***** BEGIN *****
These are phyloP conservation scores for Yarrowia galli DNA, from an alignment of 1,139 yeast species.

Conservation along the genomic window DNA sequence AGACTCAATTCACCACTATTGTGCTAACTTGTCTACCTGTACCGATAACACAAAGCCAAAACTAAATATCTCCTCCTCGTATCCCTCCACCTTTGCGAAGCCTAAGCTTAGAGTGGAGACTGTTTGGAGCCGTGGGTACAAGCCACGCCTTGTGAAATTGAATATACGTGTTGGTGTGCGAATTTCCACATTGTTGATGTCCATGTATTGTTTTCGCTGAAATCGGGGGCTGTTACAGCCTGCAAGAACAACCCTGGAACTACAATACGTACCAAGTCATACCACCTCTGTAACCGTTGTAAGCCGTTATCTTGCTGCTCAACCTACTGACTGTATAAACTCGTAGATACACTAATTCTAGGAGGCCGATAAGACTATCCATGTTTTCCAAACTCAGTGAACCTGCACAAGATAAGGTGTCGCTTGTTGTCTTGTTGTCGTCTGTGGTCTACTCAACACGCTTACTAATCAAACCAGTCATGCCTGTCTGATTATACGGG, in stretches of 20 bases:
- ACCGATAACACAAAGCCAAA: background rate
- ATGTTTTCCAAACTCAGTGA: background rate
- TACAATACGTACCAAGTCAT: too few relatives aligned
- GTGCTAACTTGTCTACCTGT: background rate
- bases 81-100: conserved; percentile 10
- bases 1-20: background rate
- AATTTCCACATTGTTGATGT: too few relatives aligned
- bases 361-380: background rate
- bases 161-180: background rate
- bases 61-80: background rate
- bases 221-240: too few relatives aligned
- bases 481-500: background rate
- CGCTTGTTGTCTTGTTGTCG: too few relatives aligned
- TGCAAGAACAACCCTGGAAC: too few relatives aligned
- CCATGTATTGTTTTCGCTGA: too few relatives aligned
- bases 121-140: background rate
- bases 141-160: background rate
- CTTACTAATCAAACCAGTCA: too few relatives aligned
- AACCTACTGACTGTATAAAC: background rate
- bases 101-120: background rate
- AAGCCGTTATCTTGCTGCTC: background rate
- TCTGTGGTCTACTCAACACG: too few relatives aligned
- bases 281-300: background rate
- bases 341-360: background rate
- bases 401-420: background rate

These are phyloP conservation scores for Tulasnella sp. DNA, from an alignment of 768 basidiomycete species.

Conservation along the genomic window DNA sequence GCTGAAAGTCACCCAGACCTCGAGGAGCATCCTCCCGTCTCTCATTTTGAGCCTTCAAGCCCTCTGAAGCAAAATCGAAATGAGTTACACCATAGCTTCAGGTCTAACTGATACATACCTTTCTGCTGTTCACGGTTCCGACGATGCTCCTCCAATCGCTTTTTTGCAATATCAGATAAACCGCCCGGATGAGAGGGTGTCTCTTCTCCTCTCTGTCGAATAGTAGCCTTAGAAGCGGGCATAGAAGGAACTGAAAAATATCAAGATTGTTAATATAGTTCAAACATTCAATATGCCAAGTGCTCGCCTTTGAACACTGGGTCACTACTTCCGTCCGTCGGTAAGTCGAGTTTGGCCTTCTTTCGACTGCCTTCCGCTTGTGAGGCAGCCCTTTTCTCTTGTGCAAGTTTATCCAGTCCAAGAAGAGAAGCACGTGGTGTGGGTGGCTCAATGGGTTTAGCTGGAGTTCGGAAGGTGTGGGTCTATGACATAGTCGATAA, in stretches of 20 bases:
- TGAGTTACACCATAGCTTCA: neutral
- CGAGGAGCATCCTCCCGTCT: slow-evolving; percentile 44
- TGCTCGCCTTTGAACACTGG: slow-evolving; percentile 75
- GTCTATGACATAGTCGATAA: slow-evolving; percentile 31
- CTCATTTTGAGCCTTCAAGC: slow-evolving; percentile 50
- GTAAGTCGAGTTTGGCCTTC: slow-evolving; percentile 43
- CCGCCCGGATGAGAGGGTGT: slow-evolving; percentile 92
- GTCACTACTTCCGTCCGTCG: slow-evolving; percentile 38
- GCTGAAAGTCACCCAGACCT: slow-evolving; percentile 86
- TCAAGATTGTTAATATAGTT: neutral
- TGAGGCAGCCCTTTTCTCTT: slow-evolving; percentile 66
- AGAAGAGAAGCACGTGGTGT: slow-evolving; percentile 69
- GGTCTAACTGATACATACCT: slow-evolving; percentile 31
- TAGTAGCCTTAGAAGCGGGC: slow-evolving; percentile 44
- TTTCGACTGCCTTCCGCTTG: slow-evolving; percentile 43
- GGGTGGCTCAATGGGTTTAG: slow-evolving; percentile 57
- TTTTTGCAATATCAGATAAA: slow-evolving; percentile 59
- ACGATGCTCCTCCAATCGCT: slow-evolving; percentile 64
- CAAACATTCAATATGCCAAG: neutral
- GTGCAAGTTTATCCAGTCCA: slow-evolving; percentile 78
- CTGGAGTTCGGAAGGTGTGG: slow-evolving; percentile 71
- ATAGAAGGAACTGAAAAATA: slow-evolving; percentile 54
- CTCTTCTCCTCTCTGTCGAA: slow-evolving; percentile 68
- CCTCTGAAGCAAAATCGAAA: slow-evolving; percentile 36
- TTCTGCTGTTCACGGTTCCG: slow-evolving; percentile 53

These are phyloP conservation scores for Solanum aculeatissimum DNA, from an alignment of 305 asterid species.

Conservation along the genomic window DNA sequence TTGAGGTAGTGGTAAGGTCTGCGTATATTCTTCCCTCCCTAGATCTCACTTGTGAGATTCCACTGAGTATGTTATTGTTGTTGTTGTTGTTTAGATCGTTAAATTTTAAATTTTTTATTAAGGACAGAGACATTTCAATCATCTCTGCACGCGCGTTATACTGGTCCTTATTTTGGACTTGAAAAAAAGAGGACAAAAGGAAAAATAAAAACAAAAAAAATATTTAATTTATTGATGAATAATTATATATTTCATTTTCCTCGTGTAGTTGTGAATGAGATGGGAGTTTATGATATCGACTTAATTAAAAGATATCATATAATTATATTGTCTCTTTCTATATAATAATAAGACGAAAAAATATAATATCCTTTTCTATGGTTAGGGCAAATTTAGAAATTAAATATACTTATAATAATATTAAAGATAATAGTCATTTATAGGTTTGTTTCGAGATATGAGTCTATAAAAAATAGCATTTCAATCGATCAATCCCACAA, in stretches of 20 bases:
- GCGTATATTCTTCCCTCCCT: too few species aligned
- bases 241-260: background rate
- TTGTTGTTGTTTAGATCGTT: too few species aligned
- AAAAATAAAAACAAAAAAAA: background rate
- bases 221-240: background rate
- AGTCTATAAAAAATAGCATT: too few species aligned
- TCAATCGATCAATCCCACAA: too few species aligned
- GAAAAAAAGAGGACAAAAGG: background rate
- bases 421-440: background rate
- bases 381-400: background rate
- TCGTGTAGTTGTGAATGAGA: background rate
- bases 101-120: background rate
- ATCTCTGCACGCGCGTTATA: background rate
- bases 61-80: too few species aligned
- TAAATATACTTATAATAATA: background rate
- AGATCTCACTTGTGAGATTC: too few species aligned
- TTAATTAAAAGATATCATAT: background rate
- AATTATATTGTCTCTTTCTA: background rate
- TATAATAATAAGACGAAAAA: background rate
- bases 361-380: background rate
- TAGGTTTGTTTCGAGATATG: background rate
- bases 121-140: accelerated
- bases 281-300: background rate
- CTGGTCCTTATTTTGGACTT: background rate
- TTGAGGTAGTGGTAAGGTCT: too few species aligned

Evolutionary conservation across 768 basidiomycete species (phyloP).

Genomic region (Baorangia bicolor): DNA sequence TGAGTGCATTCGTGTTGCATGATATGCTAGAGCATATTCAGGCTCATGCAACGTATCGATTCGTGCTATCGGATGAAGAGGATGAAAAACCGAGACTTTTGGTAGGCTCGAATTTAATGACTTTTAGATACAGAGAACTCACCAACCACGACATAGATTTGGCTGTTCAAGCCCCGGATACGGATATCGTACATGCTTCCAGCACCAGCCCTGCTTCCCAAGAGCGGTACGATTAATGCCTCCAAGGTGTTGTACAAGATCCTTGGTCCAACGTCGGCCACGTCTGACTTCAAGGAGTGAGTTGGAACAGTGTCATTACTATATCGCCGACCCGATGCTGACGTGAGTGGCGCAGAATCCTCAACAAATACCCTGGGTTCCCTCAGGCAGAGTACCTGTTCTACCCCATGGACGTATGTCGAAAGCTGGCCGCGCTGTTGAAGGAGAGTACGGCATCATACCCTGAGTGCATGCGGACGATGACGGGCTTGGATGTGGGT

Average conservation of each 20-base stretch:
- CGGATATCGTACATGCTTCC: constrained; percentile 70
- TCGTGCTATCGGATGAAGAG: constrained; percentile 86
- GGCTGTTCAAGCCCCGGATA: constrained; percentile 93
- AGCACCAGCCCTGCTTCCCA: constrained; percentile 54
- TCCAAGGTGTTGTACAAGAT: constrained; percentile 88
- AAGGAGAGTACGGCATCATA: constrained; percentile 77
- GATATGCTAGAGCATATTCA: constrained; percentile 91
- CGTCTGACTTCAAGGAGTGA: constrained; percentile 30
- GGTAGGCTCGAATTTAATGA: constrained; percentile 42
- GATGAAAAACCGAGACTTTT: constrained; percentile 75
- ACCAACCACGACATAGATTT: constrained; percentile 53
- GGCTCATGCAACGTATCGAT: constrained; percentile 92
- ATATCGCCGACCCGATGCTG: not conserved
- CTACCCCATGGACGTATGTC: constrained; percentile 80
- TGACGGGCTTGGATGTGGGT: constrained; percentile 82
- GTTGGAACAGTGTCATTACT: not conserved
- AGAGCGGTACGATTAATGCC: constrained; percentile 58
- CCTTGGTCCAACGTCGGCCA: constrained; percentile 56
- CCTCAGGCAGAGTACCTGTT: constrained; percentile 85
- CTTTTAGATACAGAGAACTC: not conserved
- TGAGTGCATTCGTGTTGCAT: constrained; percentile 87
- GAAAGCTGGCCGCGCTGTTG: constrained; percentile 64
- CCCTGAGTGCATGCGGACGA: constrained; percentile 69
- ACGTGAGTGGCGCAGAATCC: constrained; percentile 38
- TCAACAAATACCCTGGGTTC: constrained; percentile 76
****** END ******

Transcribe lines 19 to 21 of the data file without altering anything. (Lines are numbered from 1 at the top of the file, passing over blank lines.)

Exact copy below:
- bases 141-160: background rate
- CTTACTAATCAAACCAGTCA: too few relatives aligned
- AACCTACTGACTGTATAAAC: background rate